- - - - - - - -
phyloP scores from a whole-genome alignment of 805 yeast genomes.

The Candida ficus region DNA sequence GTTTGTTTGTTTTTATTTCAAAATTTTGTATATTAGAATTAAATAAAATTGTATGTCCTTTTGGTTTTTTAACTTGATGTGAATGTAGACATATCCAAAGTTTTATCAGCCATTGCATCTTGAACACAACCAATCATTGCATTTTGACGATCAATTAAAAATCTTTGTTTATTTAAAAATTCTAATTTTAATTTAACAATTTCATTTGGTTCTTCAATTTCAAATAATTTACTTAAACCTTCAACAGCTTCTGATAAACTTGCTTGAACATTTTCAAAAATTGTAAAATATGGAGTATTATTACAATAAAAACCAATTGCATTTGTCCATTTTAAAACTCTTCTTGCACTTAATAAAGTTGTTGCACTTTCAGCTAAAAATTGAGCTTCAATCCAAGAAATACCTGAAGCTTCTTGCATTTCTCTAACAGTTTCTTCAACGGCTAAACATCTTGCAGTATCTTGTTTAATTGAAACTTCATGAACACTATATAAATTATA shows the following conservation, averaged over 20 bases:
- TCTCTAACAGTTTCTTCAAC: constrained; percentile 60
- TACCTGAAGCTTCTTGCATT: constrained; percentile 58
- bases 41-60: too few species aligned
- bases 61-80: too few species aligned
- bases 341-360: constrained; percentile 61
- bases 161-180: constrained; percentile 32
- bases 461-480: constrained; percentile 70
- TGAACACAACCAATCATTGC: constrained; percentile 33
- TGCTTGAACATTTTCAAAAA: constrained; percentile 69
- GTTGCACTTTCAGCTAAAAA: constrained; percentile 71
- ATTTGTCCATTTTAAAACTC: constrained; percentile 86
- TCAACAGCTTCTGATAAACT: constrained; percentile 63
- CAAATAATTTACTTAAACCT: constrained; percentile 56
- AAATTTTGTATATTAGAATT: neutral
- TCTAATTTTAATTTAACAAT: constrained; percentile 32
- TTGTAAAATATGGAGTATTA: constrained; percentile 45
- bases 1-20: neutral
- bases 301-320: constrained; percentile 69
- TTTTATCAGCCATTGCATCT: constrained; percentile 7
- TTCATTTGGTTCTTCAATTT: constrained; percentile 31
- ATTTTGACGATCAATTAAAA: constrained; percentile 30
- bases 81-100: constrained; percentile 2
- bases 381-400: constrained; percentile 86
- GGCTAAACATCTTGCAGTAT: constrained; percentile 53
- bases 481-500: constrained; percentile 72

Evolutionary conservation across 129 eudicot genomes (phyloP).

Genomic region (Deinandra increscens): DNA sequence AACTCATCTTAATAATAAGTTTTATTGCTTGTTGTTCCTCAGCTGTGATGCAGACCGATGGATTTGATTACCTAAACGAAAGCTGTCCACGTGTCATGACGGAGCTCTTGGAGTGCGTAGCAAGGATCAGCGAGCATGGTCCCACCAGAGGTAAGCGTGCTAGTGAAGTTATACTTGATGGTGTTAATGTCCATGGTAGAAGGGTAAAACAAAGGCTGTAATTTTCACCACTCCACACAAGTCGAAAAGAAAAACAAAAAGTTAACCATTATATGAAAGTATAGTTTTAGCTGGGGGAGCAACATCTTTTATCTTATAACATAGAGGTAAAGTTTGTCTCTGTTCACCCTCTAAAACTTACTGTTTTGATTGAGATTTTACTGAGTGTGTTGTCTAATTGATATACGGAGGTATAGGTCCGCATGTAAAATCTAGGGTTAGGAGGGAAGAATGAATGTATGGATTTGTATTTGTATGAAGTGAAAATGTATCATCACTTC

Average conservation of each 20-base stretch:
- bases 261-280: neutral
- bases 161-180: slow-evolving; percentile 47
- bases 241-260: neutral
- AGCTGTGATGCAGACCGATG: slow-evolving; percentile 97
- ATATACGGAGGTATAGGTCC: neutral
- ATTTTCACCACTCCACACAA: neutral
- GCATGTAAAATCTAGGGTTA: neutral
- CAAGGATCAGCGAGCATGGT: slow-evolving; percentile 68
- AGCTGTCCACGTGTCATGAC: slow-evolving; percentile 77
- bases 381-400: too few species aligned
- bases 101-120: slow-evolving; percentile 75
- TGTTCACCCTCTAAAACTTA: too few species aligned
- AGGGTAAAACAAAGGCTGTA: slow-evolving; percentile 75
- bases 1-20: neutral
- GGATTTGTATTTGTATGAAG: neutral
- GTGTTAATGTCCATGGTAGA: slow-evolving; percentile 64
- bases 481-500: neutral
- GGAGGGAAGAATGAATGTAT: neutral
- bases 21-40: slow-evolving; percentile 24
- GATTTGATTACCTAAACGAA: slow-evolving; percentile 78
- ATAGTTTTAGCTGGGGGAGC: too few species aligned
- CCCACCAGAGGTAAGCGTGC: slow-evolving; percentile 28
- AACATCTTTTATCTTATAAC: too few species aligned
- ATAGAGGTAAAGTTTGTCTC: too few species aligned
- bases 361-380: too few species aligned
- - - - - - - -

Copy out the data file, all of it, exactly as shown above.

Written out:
phyloP scores from a whole-genome alignment of 805 yeast genomes.

The Candida ficus region DNA sequence GTTTGTTTGTTTTTATTTCAAAATTTTGTATATTAGAATTAAATAAAATTGTATGTCCTTTTGGTTTTTTAACTTGATGTGAATGTAGACATATCCAAAGTTTTATCAGCCATTGCATCTTGAACACAACCAATCATTGCATTTTGACGATCAATTAAAAATCTTTGTTTATTTAAAAATTCTAATTTTAATTTAACAATTTCATTTGGTTCTTCAATTTCAAATAATTTACTTAAACCTTCAACAGCTTCTGATAAACTTGCTTGAACATTTTCAAAAATTGTAAAATATGGAGTATTATTACAATAAAAACCAATTGCATTTGTCCATTTTAAAACTCTTCTTGCACTTAATAAAGTTGTTGCACTTTCAGCTAAAAATTGAGCTTCAATCCAAGAAATACCTGAAGCTTCTTGCATTTCTCTAACAGTTTCTTCAACGGCTAAACATCTTGCAGTATCTTGTTTAATTGAAACTTCATGAACACTATATAAATTATA shows the following conservation, averaged over 20 bases:
- TCTCTAACAGTTTCTTCAAC: constrained; percentile 60
- TACCTGAAGCTTCTTGCATT: constrained; percentile 58
- bases 41-60: too few species aligned
- bases 61-80: too few species aligned
- bases 341-360: constrained; percentile 61
- bases 161-180: constrained; percentile 32
- bases 461-480: constrained; percentile 70
- TGAACACAACCAATCATTGC: constrained; percentile 33
- TGCTTGAACATTTTCAAAAA: constrained; percentile 69
- GTTGCACTTTCAGCTAAAAA: constrained; percentile 71
- ATTTGTCCATTTTAAAACTC: constrained; percentile 86
- TCAACAGCTTCTGATAAACT: constrained; percentile 63
- CAAATAATTTACTTAAACCT: constrained; percentile 56
- AAATTTTGTATATTAGAATT: neutral
- TCTAATTTTAATTTAACAAT: constrained; percentile 32
- TTGTAAAATATGGAGTATTA: constrained; percentile 45
- bases 1-20: neutral
- bases 301-320: constrained; percentile 69
- TTTTATCAGCCATTGCATCT: constrained; percentile 7
- TTCATTTGGTTCTTCAATTT: constrained; percentile 31
- ATTTTGACGATCAATTAAAA: constrained; percentile 30
- bases 81-100: constrained; percentile 2
- bases 381-400: constrained; percentile 86
- GGCTAAACATCTTGCAGTAT: constrained; percentile 53
- bases 481-500: constrained; percentile 72

Evolutionary conservation across 129 eudicot genomes (phyloP).

Genomic region (Deinandra increscens): DNA sequence AACTCATCTTAATAATAAGTTTTATTGCTTGTTGTTCCTCAGCTGTGATGCAGACCGATGGATTTGATTACCTAAACGAAAGCTGTCCACGTGTCATGACGGAGCTCTTGGAGTGCGTAGCAAGGATCAGCGAGCATGGTCCCACCAGAGGTAAGCGTGCTAGTGAAGTTATACTTGATGGTGTTAATGTCCATGGTAGAAGGGTAAAACAAAGGCTGTAATTTTCACCACTCCACACAAGTCGAAAAGAAAAACAAAAAGTTAACCATTATATGAAAGTATAGTTTTAGCTGGGGGAGCAACATCTTTTATCTTATAACATAGAGGTAAAGTTTGTCTCTGTTCACCCTCTAAAACTTACTGTTTTGATTGAGATTTTACTGAGTGTGTTGTCTAATTGATATACGGAGGTATAGGTCCGCATGTAAAATCTAGGGTTAGGAGGGAAGAATGAATGTATGGATTTGTATTTGTATGAAGTGAAAATGTATCATCACTTC

Average conservation of each 20-base stretch:
- bases 261-280: neutral
- bases 161-180: slow-evolving; percentile 47
- bases 241-260: neutral
- AGCTGTGATGCAGACCGATG: slow-evolving; percentile 97
- ATATACGGAGGTATAGGTCC: neutral
- ATTTTCACCACTCCACACAA: neutral
- GCATGTAAAATCTAGGGTTA: neutral
- CAAGGATCAGCGAGCATGGT: slow-evolving; percentile 68
- AGCTGTCCACGTGTCATGAC: slow-evolving; percentile 77
- bases 381-400: too few species aligned
- bases 101-120: slow-evolving; percentile 75
- TGTTCACCCTCTAAAACTTA: too few species aligned
- AGGGTAAAACAAAGGCTGTA: slow-evolving; percentile 75
- bases 1-20: neutral
- GGATTTGTATTTGTATGAAG: neutral
- GTGTTAATGTCCATGGTAGA: slow-evolving; percentile 64
- bases 481-500: neutral
- GGAGGGAAGAATGAATGTAT: neutral
- bases 21-40: slow-evolving; percentile 24
- GATTTGATTACCTAAACGAA: slow-evolving; percentile 78
- ATAGTTTTAGCTGGGGGAGC: too few species aligned
- CCCACCAGAGGTAAGCGTGC: slow-evolving; percentile 28
- AACATCTTTTATCTTATAAC: too few species aligned
- ATAGAGGTAAAGTTTGTCTC: too few species aligned
- bases 361-380: too few species aligned